Carnegie awards Providence $3M to create innovative high schools
THE CARNEGIE CORPORATION of New York has selected Providence and Prince George’s County, Md., to receive Opportunity by Design Challenge grants to create innovative high schools to help all public school students prepare for college or careers.
PROVIDENCE – The Carnegie Corporation of New York has awarded a $3 million three-year grant to the Providence Public School District to create two new high schools in the city modeled on the philanthropy organization’s school-design principles.
Providence was one of two districts nationwide to receive the competitive grant, along with Prince George’s County, Md. Carnegie’s “Opportunity by Design Challenge” encourages an education approach both recuperative, ensuring students attain the skills they need, and accelerative, providing students the opportunity to challenge themselves through a mastery-based curriculum that will help all students prepare for college or careers.
The schools will be located in existing Providence school buildings yet to be determined, according to district officials, and will replace seats at existing schools. All Providence public school students will be eligible to attend, and the schools will serve a student population representative of the district population as a whole.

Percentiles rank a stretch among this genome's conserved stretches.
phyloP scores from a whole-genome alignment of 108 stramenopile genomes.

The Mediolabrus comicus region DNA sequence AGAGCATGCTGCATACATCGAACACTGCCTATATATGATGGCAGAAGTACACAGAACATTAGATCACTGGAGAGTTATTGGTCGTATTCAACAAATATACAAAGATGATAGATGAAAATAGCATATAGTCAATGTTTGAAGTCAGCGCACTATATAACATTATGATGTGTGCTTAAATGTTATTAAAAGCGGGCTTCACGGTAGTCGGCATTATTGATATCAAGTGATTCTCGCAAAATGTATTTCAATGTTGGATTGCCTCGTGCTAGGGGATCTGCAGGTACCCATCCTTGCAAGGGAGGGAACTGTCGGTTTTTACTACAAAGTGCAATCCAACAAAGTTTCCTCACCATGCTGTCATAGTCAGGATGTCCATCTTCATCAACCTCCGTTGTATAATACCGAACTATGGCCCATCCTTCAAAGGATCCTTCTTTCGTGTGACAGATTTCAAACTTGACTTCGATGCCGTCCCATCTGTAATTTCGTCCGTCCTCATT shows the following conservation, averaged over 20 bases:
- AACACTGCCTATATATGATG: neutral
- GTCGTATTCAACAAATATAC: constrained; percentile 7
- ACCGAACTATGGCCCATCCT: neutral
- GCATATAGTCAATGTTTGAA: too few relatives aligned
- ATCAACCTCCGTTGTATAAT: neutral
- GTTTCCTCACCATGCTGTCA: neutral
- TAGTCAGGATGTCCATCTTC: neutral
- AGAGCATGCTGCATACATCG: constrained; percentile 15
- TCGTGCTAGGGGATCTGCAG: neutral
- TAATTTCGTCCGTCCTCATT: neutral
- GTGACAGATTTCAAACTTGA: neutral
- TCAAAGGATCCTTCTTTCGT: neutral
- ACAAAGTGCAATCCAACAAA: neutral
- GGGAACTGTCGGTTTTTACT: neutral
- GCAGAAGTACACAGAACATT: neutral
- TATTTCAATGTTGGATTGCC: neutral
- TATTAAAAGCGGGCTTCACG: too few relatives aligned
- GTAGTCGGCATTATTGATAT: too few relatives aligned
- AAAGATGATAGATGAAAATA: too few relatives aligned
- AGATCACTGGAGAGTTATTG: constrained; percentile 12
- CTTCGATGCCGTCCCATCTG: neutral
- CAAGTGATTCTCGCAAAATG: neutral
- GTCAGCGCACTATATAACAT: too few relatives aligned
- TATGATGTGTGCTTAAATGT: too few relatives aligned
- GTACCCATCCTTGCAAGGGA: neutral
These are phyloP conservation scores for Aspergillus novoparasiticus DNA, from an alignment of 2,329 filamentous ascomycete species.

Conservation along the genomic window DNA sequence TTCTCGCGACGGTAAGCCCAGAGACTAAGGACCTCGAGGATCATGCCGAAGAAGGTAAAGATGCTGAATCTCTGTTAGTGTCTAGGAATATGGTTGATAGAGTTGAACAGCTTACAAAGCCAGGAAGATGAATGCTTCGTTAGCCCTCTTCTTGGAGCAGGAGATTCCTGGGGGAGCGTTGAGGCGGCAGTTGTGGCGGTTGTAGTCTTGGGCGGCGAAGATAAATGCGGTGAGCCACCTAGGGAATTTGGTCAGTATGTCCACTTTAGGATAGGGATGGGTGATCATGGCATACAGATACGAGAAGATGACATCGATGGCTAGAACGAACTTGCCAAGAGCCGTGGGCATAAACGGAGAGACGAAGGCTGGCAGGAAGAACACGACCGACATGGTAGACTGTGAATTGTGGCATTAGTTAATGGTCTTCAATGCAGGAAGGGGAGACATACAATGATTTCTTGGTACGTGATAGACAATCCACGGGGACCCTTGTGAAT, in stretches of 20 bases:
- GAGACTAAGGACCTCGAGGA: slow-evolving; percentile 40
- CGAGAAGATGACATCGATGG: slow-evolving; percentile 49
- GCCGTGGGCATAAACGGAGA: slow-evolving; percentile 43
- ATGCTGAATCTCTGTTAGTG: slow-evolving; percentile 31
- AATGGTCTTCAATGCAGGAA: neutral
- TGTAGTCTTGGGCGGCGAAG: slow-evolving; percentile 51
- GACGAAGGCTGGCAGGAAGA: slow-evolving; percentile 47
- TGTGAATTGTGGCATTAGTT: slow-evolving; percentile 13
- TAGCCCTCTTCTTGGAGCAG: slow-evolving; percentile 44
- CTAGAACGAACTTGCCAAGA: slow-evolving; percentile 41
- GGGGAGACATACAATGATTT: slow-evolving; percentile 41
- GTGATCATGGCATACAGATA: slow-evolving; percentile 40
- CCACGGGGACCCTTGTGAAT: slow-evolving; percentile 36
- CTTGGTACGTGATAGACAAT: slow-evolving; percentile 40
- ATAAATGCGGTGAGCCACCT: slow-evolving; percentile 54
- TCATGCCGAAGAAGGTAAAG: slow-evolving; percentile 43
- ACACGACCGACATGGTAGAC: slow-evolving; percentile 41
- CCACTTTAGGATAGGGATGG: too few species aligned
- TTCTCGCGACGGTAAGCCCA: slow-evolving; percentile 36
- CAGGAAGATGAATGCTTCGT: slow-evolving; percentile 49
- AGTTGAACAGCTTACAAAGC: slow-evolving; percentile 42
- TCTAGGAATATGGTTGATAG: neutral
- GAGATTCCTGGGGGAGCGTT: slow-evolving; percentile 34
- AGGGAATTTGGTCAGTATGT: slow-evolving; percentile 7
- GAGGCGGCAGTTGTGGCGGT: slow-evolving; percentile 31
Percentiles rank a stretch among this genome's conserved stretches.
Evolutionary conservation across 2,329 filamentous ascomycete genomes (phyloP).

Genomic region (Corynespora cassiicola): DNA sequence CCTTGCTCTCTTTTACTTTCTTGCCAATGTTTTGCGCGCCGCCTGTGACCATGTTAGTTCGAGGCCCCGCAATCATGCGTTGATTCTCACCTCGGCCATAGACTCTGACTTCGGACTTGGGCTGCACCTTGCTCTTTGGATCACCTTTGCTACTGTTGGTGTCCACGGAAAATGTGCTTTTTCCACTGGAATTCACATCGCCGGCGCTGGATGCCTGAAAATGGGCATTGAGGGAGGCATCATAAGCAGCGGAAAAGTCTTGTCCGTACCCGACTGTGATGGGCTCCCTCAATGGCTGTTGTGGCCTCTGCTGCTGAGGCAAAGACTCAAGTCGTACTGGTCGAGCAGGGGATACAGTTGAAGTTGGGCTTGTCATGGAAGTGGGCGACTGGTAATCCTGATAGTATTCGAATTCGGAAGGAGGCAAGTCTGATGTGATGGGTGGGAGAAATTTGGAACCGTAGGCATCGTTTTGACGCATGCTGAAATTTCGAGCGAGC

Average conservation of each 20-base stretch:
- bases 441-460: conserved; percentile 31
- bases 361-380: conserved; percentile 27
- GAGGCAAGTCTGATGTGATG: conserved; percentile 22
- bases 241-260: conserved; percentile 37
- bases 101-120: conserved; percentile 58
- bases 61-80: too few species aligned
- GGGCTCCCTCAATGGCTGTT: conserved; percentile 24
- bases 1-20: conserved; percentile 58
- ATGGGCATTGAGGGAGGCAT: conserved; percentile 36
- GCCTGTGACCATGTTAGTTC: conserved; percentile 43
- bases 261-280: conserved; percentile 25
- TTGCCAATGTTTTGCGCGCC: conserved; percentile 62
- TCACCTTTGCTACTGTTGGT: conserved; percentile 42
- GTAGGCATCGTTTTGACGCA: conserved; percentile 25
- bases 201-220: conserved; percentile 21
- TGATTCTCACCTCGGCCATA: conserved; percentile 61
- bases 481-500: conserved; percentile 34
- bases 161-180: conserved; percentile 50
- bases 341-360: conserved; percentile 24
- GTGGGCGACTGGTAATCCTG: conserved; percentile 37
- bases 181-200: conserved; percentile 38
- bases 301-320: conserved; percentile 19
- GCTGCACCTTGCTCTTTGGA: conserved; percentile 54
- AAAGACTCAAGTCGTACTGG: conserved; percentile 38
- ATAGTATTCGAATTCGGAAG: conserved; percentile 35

“This Carnegie grant is a tremendous opportunity for the Providence Public Schools,” said Superintendent Susan F. Lusi at a press conference announcing the grant on Thursday. “We have a chance to create these schools from the ground up, to let them be proof points that we can succeed in taking a different approach to education. The inherent opportunity in launching these ideas on a small scale with these two schools is that we can then bring them to bear across more schools, accelerating improvement.”
Planning and development of the schools will take place through the 2014-15 academic year, with their launch slated for 2015-16. Although the Providence Teachers Union contract is still in negotiations, school officials said Thursday the union has signed a memorandum of understanding allowing for flexibility in the shaping of these two new schools in terms of staffing and schedules.
“The Providence Teachers Union recognizes the need for a range of choices for our students, especially in the high school years,” said Maribeth Calabro, union president. “It is our hope as educators that the creation of this highly personalized, flexible school environment will allow students to thrive.”
The Carnegie grant follows other recent major awards made to the city and the school district to advance education initiatives, including $5 million from Bloomberg Philanthropies, $3 million through the U.S. Department of Education’s Investing in Innovation Fund, $500,000 from the Nellie Mae Foundation and $300,000 from Annie E. Casey Foundation.
In total, the city of Providence has received more than $11 million in private, philanthropic awards for youth and education programs, Mayor Angel Taveras said.